Flying Penguin Productions. Goodwood Theatre. 6 September 2018
Flying Penguin is airborne again with this shining night of two one-hour, one-act, one-actor plays under the title Solo – it’s a format of theatre that we are used to seeing during the Fringe that doesn't get much of a look-in the rest of the year.
Bitch Boxer was big box office during the 2014 Adelaide Fringe when artistic director Martha Lott of Holden Street Theatres brought the show from Edinburgh, and it has the same punch in Jordan Cowan's performance under David Mealor's direction. Bitch Boxer was British performer and playwright Charlotte Josephine's first play for which she won the Soho Theatre Young Writers Award in 2012, while the Adelaide production won the Fringe Award in 2014. It's a high octane, heart-warping story of the resilience and gumption of a young lady from Leytonstone aiming to be one the first female boxing Olympians. Her trainer, her coach, her mentor, her guiding light - her father - passes away early in the proceedings and Josephine, channeling through Cowan, reveals to us a doubly determined Chloe with all her flaws warping and weaving her way to winning.
Mealor and set designer Kathryn Sproul arrange the tiny studio space at the Goodwood Theatres with the audience sitting in bleachers around a boxing ring. But Cowan left me behind as she rushed through the opening scene with unfocussed energy and blurred speech. However, she shook this off and settled into the business of having Chloe box her way out of grieving. Movement director Toblah Booth-Remmers and boxing coach Robart Rijkelijkhulzan aided Cowan in matching a boxer's moves, but the more poignant moments - found in the rituals of boxing: wrapping on the knuckle tape, strapping on the gloves and the excruciatingly tense minutes before the match - really connect. Cowan was magnificently matched against herself in a whirling fight so exciting I wanted to cheer. I miss my father too.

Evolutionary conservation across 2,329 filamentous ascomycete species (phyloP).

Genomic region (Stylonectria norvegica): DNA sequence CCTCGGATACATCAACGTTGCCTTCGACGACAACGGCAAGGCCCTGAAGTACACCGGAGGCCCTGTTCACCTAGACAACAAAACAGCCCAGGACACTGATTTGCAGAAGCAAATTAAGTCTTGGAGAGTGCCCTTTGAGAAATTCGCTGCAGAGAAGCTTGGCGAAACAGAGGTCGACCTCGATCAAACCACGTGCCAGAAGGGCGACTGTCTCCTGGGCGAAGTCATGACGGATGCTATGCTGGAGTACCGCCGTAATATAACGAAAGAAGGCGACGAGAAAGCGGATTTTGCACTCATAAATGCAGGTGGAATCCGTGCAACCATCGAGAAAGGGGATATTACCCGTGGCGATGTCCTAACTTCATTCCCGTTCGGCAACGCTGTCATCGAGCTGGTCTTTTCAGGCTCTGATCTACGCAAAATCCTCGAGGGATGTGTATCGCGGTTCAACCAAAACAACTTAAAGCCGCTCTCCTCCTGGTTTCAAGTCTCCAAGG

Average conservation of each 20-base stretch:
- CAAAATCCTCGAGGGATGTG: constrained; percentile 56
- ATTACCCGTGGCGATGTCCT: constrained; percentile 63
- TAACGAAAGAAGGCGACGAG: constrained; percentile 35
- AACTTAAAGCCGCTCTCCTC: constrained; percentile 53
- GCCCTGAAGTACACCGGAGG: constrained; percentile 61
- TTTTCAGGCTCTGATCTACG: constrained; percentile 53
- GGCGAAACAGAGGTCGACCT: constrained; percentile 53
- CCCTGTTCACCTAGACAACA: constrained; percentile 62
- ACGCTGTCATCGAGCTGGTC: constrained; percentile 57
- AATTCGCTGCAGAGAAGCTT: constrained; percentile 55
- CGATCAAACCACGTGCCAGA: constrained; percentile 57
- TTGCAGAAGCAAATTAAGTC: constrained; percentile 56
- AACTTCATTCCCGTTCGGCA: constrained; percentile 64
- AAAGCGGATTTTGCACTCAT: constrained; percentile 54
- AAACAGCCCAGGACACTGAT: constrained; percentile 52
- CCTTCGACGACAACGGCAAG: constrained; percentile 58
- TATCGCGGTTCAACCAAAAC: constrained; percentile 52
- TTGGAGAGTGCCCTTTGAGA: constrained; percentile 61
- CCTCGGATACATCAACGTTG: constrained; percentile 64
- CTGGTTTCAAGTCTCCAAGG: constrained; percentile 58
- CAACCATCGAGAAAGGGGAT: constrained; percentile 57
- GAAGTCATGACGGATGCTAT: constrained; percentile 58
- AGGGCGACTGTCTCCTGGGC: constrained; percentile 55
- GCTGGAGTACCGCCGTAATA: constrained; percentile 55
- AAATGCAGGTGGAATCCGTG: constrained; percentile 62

Actor Renato Musolino is an Adelaide treasure and very likely you have already seen him in a Flying Penguin or State Theatre production. (He'll be in State's The Gods of Strangers in November.) In Sea Wall, British playwright Simon Stephens takes a simple tale of a mishap and transforms it into an ethereal and heart-breaking exploration through metaphor and meaning. And Musolino is your man to perform it. Looking diminutive and vulnerable from the onset, character Alex lets us into his life, a life with his wife and daughter so perfect that there is no need to have another child. They even holiday at his father-in-law's seaside villa in France. But something is going to happen...me thinks. Brace yourself. Musolino conveys the necessaries with direct and frank exchanges with the audience and it feels like he's talking only to you. He is wholly in the moment and drags you right down in there with him. Dramatic tension and mood expression are beautifully heightened with Quentin Grant's composition and sound design, and Chris Petridis's lighting. Director David Mealor keeps it so simple and so beautiful, focusing on Musolino's rendition. Bravo!
When: 5 to 16 September 2018
Where: Goodwood Theatre